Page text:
Grains gotta be grains. This was among the insightful messages delivered at the International Symposium on Bread, held earlier this year at the Johnson & Wales University campus in Charlotte, North Carolina. The secret to successfully unlocking the code and producing amazing, flavorful breads lies in understanding the baker’s role in the process and why variables can be helpful rather than harmful. You can’t control every step of the process. Embrace the variables and learn how to bring out the full flavor potential locked inside grains. 

“The flour will guide the way,” said Harry Peemoeller, senior instructor for Johnson & Wales University in Charlotte, N.C.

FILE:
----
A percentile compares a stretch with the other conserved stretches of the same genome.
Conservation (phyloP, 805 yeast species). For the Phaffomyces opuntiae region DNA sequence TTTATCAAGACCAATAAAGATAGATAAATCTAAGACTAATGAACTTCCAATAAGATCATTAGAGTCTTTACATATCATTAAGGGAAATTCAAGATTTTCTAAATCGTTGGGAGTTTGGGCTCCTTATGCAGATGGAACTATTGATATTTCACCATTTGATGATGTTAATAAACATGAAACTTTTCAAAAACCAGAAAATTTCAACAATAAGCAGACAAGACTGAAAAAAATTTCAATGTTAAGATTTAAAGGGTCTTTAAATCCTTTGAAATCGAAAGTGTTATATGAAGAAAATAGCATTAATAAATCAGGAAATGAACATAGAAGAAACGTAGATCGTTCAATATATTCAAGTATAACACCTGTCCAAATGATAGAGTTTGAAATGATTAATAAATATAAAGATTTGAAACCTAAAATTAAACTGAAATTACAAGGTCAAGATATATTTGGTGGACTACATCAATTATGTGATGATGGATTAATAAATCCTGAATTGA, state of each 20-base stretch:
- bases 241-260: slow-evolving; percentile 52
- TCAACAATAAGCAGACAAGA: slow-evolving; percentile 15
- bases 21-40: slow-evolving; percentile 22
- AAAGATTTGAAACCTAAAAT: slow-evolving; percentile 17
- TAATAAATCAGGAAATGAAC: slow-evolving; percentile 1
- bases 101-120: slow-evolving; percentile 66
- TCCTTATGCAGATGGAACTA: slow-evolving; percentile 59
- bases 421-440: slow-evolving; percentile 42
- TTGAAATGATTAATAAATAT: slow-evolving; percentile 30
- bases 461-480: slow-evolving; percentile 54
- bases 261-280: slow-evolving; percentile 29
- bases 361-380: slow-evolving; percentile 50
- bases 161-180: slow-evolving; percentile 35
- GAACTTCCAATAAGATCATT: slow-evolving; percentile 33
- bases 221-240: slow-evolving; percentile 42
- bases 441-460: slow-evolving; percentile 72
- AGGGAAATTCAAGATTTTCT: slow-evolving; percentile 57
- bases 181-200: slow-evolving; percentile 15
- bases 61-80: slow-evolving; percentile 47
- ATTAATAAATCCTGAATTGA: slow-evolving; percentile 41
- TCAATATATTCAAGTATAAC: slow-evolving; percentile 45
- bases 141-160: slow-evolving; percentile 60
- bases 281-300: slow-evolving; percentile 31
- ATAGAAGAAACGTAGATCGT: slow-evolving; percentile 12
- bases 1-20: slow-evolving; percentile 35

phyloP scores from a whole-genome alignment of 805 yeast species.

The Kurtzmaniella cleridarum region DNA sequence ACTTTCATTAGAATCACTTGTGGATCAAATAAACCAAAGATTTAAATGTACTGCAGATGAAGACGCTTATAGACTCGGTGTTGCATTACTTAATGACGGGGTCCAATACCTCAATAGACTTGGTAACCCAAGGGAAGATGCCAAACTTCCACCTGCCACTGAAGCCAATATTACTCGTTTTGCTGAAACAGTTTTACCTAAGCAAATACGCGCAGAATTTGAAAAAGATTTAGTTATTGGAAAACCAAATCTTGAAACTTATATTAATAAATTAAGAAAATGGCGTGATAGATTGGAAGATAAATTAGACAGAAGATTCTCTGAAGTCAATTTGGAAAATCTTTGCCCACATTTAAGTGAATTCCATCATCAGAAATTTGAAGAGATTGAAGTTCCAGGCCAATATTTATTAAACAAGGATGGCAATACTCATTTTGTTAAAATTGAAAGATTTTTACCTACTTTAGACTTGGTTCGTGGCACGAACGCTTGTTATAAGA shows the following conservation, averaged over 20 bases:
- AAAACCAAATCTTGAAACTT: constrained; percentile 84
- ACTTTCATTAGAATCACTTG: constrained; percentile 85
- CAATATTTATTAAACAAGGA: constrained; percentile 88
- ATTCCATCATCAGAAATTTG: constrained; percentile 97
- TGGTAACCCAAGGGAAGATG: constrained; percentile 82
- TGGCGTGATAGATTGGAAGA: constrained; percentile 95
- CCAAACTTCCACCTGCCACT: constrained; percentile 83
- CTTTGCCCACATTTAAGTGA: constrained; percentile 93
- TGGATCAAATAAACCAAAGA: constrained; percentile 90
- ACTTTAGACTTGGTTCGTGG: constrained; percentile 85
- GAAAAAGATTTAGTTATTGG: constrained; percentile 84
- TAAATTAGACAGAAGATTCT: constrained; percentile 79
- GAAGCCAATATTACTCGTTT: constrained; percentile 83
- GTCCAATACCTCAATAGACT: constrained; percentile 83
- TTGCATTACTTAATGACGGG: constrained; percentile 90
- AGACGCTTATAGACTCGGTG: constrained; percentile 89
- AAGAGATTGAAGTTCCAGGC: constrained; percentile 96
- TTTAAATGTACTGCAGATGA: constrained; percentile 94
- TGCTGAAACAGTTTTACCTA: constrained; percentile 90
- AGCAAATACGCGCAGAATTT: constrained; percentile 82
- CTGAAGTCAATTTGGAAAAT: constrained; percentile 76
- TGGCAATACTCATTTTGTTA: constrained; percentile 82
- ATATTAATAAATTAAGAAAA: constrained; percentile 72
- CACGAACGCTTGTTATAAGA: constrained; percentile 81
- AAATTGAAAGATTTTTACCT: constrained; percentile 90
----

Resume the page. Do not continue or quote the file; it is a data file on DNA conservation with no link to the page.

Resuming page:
Peemoeller demonstrated a formula for Poly-batta, which contained winter poly-crop elements including Brittany buckwheat, Huguenot black oats, Sea Island white rice peas, Scots Bere barley, White Lammas wheat, African red grain sorghum, Sea Island benne, camelina, Sea Island guinea flint corn, and Nostrale rice. 

Glenn Roberts, the founder of Anson Mills in Charleston, South Carolina, discussed how landrace grains don’t follow the rules; they adapt to the specific environment where they are grown. “Everything we do is based on flavor, impact, truth and future security,” Roberts said. “There are a lot of things to play with that are of antiquity. Take what you don’t know and turn it into fabulous food.” 

In addition, Peemoeller demonstrated a new way to bake rye bread in a box. Why? “You can bake it longer and get more depth of flavor. There is no crust, so you don’t have to cut off the crust,” he explained. “We used a whiskey barrel to make the boards to impart flavor.”